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Music Teacher Emma Saxton from NSW, Australia shares her Musical Futures Story
As a classroom music teacher, I have always taught instruments en masse, and I would run these classroom music sessions like instrumental music sessions. At the next school I worked at I was employed as both the classroom music teacher, as well as the instrumental teacher. During this time, I attended some Musical Futures workshops and the Big Gig.
I was in a situation where the students were not enjoying their musical experiences, music was not supported by the school management and it was difficult to attract enough students to maintain my full-time employment. Implementing Musical Futures approaches into my teaching turned the program around, and it only needed the tiniest tweak.
Students were able to choose their repertoire, they really enjoyed the play-alongs and with that they were able to change their perception of themselves from someone unable to play an instrument, to someone who was able to play, succeed and be musical. This in turn resulted in more students being interested in wanting to play an instrument and therefore take up instrumental lessons.
The next problem was that the way instrumental lessons are typically conducted didn’t align with they way these students were being instructed in the classroom and therefore I needed to change the way the instrumental lessons were delivered to maintain their interest and keep them engaged.
Fast forward to today and I am the owner and operator of a private music school where instrumental teaching and learning is based around the same ideas that I experienced within my own Musical Futures training. I teach group guitar lessons where the students learn simple chords and some tunes, and there is a little bit of notation. The older students spend their time searching YouTube videos or tablature websites finding tunes that they would like to learn. They are welcome to bring their choice of music to the lesson then they work on them with assistance.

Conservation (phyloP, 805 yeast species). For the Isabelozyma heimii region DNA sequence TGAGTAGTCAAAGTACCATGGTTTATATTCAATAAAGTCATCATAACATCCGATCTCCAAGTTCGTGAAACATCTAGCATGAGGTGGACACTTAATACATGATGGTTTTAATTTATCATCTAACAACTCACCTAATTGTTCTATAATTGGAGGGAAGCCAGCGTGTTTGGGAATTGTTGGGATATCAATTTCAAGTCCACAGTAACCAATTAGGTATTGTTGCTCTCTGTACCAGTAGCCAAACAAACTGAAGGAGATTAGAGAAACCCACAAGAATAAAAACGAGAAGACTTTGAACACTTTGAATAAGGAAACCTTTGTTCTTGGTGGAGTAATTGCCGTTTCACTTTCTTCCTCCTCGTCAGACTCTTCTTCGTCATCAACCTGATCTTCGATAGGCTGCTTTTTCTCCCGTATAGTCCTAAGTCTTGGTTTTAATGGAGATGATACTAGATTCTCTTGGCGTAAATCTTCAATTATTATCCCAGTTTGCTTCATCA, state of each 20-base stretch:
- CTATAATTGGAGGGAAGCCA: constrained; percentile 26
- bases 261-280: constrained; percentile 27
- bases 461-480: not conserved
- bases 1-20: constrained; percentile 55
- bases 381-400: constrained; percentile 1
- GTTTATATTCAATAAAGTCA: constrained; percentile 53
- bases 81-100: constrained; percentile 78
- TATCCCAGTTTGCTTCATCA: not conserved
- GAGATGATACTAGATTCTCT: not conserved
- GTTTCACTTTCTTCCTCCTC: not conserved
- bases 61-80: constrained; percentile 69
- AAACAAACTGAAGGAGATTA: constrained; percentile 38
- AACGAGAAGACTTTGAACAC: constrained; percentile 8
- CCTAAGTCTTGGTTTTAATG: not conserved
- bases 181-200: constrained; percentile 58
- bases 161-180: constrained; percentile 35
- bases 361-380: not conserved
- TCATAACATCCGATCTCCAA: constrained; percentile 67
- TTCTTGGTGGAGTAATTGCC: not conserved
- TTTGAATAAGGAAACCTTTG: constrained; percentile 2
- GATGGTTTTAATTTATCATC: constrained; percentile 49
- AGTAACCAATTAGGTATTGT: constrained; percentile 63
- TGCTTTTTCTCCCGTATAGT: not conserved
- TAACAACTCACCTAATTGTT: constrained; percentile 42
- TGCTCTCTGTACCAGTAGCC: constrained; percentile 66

My role as the instrumental teacher is to teach the students the skills required to play their instrument, but it's the way in which this is done that differs from more traditional approaches to instrumental teaching. The brass and woodwind instruments are also taught differently, in that the focus is not on notation as the first access point to playing, but more about the development of all the musical skills and confidence needed to play the instrument.
It is important that the students feel that they are successful and this is best done through playing music they like and engage with and that they choose for themselves and then learn through playing. The outcomes of taking these approaches are in line with the initial experience I had when I first implemented the Musical Futures program in the classroom.
The more the students play their instrument the more relaxed and confident they are with it and that's the perfect time to start to build in the teaching of technique, musical understanding, familiarity with notations where relevant. My aim is to build a lifelong love of playing, creating and hearing music and of course to keep them coming back for their lesson next week!
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